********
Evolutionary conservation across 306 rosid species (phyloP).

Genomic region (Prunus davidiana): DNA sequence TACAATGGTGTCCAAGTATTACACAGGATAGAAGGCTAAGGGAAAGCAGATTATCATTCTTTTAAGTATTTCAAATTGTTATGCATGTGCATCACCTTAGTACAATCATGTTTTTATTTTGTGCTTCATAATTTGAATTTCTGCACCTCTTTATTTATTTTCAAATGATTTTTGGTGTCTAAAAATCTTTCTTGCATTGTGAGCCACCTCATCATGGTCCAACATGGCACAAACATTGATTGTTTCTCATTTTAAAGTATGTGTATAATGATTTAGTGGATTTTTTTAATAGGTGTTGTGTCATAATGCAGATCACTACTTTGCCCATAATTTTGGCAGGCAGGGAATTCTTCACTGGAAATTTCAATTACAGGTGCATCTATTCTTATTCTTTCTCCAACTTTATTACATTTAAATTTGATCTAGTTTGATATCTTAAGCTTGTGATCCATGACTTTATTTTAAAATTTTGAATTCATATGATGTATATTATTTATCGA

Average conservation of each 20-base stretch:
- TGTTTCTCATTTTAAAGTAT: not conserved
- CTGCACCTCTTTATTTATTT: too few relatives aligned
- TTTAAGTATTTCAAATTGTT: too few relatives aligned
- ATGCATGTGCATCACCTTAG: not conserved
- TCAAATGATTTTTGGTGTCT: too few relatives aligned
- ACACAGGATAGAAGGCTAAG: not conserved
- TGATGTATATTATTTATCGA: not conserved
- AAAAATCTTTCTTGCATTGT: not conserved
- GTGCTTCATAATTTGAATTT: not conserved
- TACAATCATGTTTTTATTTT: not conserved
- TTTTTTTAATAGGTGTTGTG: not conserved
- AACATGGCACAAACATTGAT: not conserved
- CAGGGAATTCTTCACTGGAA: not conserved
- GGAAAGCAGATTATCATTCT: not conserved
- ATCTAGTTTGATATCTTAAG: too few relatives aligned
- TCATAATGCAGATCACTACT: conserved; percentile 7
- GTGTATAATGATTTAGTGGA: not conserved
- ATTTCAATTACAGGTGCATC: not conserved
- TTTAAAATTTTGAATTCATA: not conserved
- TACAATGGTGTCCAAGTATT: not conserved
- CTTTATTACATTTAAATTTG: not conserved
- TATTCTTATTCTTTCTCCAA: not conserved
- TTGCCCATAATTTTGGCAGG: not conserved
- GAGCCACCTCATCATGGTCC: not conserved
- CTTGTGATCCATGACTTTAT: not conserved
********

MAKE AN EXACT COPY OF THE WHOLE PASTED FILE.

Evolutionary conservation across 306 rosid species (phyloP).

Genomic region (Prunus davidiana): DNA sequence TACAATGGTGTCCAAGTATTACACAGGATAGAAGGCTAAGGGAAAGCAGATTATCATTCTTTTAAGTATTTCAAATTGTTATGCATGTGCATCACCTTAGTACAATCATGTTTTTATTTTGTGCTTCATAATTTGAATTTCTGCACCTCTTTATTTATTTTCAAATGATTTTTGGTGTCTAAAAATCTTTCTTGCATTGTGAGCCACCTCATCATGGTCCAACATGGCACAAACATTGATTGTTTCTCATTTTAAAGTATGTGTATAATGATTTAGTGGATTTTTTTAATAGGTGTTGTGTCATAATGCAGATCACTACTTTGCCCATAATTTTGGCAGGCAGGGAATTCTTCACTGGAAATTTCAATTACAGGTGCATCTATTCTTATTCTTTCTCCAACTTTATTACATTTAAATTTGATCTAGTTTGATATCTTAAGCTTGTGATCCATGACTTTATTTTAAAATTTTGAATTCATATGATGTATATTATTTATCGA

Average conservation of each 20-base stretch:
- TGTTTCTCATTTTAAAGTAT: not conserved
- CTGCACCTCTTTATTTATTT: too few relatives aligned
- TTTAAGTATTTCAAATTGTT: too few relatives aligned
- ATGCATGTGCATCACCTTAG: not conserved
- TCAAATGATTTTTGGTGTCT: too few relatives aligned
- ACACAGGATAGAAGGCTAAG: not conserved
- TGATGTATATTATTTATCGA: not conserved
- AAAAATCTTTCTTGCATTGT: not conserved
- GTGCTTCATAATTTGAATTT: not conserved
- TACAATCATGTTTTTATTTT: not conserved
- TTTTTTTAATAGGTGTTGTG: not conserved
- AACATGGCACAAACATTGAT: not conserved
- CAGGGAATTCTTCACTGGAA: not conserved
- GGAAAGCAGATTATCATTCT: not conserved
- ATCTAGTTTGATATCTTAAG: too few relatives aligned
- TCATAATGCAGATCACTACT: conserved; percentile 7
- GTGTATAATGATTTAGTGGA: not conserved
- ATTTCAATTACAGGTGCATC: not conserved
- TTTAAAATTTTGAATTCATA: not conserved
- TACAATGGTGTCCAAGTATT: not conserved
- CTTTATTACATTTAAATTTG: not conserved
- TATTCTTATTCTTTCTCCAA: not conserved
- TTGCCCATAATTTTGGCAGG: not conserved
- GAGCCACCTCATCATGGTCC: not conserved
- CTTGTGATCCATGACTTTAT: not conserved